Straddles and their close cousins, strangles, are generally considered sideways strategies. Just to review, a straddle is selling a put and a call with the same strike at the same time. Whereas a strangle is selling an out of the money put and an out of the money call at the same time. Clearly the straddle will collect more premium but is probably riskier than selling a strangle because one of the options will almost certainly be in the money at expiration. For the most part this discussion will apply to both straddles and strangles because each is considered a sideways play.
Directional plays are those that benefit from a movement in one direction or the other. They can include trades that will be profitable if the stock goes sideways such as selling a put or a vertical spread.
First let us look at the pros and cons of selling a straddle or a strangle.
1. A straddle offers the most time value erosion of just about any strategy out there. Strangles are a close second. One reason for this is that you are selling both sides of the market and thus getting twice as much premium.
2. They are negatively correlated. One will profit from a move and one will lose because of the move. Overall risk can be lower.
3. In a time of high volatility where you expect the volatility to fall selling a straddle sells as much vega as possible and can be an ideal strategy.
4. The strategy makes the most money right in the neighborhood of the current stock price. The actual distribution of stock price changes is distinctly bell shaped and thus that is the most likely place for the price to be in the future. So this is a relatively high probability play.
1. A straddle will almost certainly be in the money on one of its legs. Overall profitability depends on how much premium was collected and how far the stock runs into the money.
2. Your probability of losing is roughly double that of a single sided option sale in a directional play.
3. In the event of a buyout, the call that was sold could get clobbered. I prefer to hedge that leg with a protective call bought at a higher strike. The secret to success in the market is living to fight another day.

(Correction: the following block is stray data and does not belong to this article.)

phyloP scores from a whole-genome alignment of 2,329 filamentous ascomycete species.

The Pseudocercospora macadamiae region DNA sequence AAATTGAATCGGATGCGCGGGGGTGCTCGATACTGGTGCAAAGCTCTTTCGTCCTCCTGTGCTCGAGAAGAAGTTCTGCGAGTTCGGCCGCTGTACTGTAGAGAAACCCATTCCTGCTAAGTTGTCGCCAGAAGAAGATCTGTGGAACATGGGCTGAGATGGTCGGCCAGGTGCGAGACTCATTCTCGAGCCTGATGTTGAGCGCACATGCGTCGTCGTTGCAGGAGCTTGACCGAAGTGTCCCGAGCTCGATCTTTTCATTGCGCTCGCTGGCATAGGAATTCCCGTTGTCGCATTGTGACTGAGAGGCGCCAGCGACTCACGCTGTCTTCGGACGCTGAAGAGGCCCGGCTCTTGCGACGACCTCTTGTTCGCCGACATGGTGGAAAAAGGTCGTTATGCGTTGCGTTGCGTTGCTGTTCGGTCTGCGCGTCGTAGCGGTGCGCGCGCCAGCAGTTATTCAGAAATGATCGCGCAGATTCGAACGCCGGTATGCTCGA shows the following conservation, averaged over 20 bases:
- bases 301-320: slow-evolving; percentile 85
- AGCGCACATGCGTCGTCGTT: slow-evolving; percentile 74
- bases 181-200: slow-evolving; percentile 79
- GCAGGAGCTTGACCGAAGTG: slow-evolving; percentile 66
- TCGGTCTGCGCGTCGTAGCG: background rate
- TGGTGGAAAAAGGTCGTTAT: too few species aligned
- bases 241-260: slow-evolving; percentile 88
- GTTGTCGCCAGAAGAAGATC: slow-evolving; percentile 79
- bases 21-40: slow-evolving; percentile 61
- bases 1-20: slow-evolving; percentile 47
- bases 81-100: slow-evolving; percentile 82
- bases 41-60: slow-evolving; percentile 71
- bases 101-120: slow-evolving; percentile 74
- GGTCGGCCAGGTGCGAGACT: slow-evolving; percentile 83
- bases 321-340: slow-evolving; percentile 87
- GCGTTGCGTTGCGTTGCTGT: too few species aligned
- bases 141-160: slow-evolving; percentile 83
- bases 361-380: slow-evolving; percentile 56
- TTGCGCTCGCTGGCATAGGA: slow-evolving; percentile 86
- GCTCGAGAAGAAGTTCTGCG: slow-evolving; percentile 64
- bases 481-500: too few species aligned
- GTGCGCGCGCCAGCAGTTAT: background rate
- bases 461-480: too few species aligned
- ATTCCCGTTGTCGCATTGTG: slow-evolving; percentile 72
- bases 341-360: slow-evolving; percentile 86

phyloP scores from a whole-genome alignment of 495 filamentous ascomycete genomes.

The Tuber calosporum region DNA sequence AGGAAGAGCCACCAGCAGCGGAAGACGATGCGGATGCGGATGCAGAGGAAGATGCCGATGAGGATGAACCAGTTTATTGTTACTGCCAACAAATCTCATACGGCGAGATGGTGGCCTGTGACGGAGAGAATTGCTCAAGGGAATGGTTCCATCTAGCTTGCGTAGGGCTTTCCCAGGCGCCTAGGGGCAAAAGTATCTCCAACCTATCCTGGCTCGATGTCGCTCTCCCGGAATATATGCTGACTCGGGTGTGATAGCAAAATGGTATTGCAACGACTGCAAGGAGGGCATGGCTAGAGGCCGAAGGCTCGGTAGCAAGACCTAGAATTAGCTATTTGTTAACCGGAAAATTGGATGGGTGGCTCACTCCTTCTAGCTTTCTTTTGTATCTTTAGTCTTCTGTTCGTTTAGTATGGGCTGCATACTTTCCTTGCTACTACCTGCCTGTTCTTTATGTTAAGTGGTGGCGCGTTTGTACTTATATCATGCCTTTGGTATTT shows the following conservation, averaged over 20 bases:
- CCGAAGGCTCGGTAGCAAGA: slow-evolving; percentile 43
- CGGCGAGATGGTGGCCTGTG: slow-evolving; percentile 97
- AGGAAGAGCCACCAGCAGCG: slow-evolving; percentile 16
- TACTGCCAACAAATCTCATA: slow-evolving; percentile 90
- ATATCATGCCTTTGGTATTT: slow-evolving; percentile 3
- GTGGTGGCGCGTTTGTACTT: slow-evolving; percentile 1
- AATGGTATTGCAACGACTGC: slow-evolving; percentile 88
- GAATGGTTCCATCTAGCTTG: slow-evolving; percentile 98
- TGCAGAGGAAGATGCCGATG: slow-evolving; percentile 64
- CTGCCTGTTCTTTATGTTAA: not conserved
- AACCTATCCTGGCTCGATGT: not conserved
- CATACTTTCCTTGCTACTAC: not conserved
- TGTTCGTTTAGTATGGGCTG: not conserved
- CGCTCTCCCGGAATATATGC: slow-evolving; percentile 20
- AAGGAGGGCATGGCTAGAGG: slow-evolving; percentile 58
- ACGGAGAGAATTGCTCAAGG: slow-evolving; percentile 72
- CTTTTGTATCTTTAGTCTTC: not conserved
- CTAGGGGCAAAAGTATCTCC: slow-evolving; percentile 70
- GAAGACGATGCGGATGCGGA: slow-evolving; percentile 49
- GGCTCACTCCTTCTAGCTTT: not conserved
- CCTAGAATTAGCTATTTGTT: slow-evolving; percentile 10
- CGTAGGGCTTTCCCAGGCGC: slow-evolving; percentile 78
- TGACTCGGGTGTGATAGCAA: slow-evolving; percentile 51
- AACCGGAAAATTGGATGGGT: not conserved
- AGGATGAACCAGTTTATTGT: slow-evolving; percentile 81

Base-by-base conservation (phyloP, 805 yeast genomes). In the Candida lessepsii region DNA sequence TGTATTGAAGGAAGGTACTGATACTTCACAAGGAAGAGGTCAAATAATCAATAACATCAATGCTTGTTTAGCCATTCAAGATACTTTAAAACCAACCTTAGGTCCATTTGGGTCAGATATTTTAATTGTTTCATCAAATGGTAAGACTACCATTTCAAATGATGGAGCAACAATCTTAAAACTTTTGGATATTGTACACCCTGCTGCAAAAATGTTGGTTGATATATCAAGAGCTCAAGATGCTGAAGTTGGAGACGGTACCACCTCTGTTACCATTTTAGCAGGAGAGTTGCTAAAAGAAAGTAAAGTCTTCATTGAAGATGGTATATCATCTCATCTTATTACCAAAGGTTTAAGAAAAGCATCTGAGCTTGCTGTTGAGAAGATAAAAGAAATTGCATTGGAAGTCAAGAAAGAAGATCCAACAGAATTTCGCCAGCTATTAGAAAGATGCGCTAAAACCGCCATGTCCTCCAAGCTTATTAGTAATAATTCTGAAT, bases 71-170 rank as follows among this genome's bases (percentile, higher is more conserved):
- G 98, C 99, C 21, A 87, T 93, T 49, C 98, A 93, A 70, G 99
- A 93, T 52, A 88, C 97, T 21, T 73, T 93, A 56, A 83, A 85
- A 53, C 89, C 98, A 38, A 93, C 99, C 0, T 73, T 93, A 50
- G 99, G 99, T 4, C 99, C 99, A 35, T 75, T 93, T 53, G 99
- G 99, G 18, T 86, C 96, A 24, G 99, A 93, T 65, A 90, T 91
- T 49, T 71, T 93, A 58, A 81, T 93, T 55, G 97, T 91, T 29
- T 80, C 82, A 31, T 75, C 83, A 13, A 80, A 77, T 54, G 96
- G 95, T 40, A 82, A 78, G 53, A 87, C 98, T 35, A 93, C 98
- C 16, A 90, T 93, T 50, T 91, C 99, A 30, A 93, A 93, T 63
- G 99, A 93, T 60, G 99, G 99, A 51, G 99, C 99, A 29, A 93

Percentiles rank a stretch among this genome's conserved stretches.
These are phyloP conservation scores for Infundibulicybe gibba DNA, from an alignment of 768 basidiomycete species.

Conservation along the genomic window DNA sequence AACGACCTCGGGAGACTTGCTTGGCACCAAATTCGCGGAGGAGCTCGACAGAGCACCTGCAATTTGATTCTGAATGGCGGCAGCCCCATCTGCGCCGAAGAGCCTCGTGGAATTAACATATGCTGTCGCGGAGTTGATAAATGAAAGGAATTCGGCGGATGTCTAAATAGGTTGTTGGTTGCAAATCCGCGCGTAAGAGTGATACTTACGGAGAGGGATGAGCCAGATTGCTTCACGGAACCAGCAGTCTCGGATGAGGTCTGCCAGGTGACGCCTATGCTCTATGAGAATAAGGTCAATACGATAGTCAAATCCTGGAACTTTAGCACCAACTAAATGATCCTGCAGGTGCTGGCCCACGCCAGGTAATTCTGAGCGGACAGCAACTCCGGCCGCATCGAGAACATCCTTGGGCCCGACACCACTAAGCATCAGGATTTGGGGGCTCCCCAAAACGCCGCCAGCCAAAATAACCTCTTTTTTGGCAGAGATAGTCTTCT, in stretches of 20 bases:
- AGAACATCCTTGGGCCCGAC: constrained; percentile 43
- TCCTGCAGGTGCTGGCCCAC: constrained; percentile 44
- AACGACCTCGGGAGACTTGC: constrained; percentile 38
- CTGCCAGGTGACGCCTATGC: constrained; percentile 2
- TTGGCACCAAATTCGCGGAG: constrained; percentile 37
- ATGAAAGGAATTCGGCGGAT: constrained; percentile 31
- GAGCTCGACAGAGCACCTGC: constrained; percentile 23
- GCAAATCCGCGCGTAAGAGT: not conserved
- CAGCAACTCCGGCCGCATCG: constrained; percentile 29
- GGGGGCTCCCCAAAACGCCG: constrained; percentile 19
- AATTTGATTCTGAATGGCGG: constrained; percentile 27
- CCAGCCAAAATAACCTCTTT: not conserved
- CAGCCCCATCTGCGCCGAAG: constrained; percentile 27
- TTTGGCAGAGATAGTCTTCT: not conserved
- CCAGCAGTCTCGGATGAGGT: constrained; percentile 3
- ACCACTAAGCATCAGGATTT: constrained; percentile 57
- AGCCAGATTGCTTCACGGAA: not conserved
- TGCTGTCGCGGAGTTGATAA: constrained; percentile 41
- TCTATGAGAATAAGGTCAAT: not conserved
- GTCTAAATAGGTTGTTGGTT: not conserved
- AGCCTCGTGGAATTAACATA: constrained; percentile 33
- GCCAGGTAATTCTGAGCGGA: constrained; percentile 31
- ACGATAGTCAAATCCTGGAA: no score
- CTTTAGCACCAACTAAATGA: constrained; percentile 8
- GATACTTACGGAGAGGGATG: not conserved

4. In the event that you are wrong about volatility then you have twice as many options to lose on. That can be painful.
5. There is no chance to benefit from superior stock picking skills.
Let us discuss the pros and cons of directional plays.
1. Allow one to take advantage of superior stock picking ability.
2. Have about twice the probability of winning compared to straddles and strangles.
3. Can be closed early if the stock moves in the desired direction.
4. Have less exposure to vega risk.
1. Do not collect as much premium as a straddle or strangle can.
2. Do not make as much money if you have some ability to predict what volatility will do.
3. Some directional plays do not offer much in the way of negatively correlated returns.
Nothing in this article argues conclusively one way or another for one strategy over the other. Clearly there are tradeoffs and considerations to be made. An option trader needs both types of strategies in his tool kit to prosper in trading.
On Wednesday, October 19 at 6:00 p.m. EDT, TheStreet's Options Profits is hosting a webinar featuring Fred Ruffy of WhatsTrading.com. Join Fred as he outlines how to look at the "big picture", drill down into the sectors and ultimately find the individual options trade. Utilizing specific trade examples and case studies, Fred will show you how to select simple and advanced options plays. The back half of the webinar will include an interactive, exciting Q&A session.
Please email: firstname.lastname@example.org to secure a slot for the webinar as space is limited and for the link to the presentation. If you have already RSVPd, there is NO NEED to send another response. A spot has been saved.
Click here for a 14-day free trial to Options Profits
OptionsProfits can be followed on Twitter at twitter.com/OptionsProfits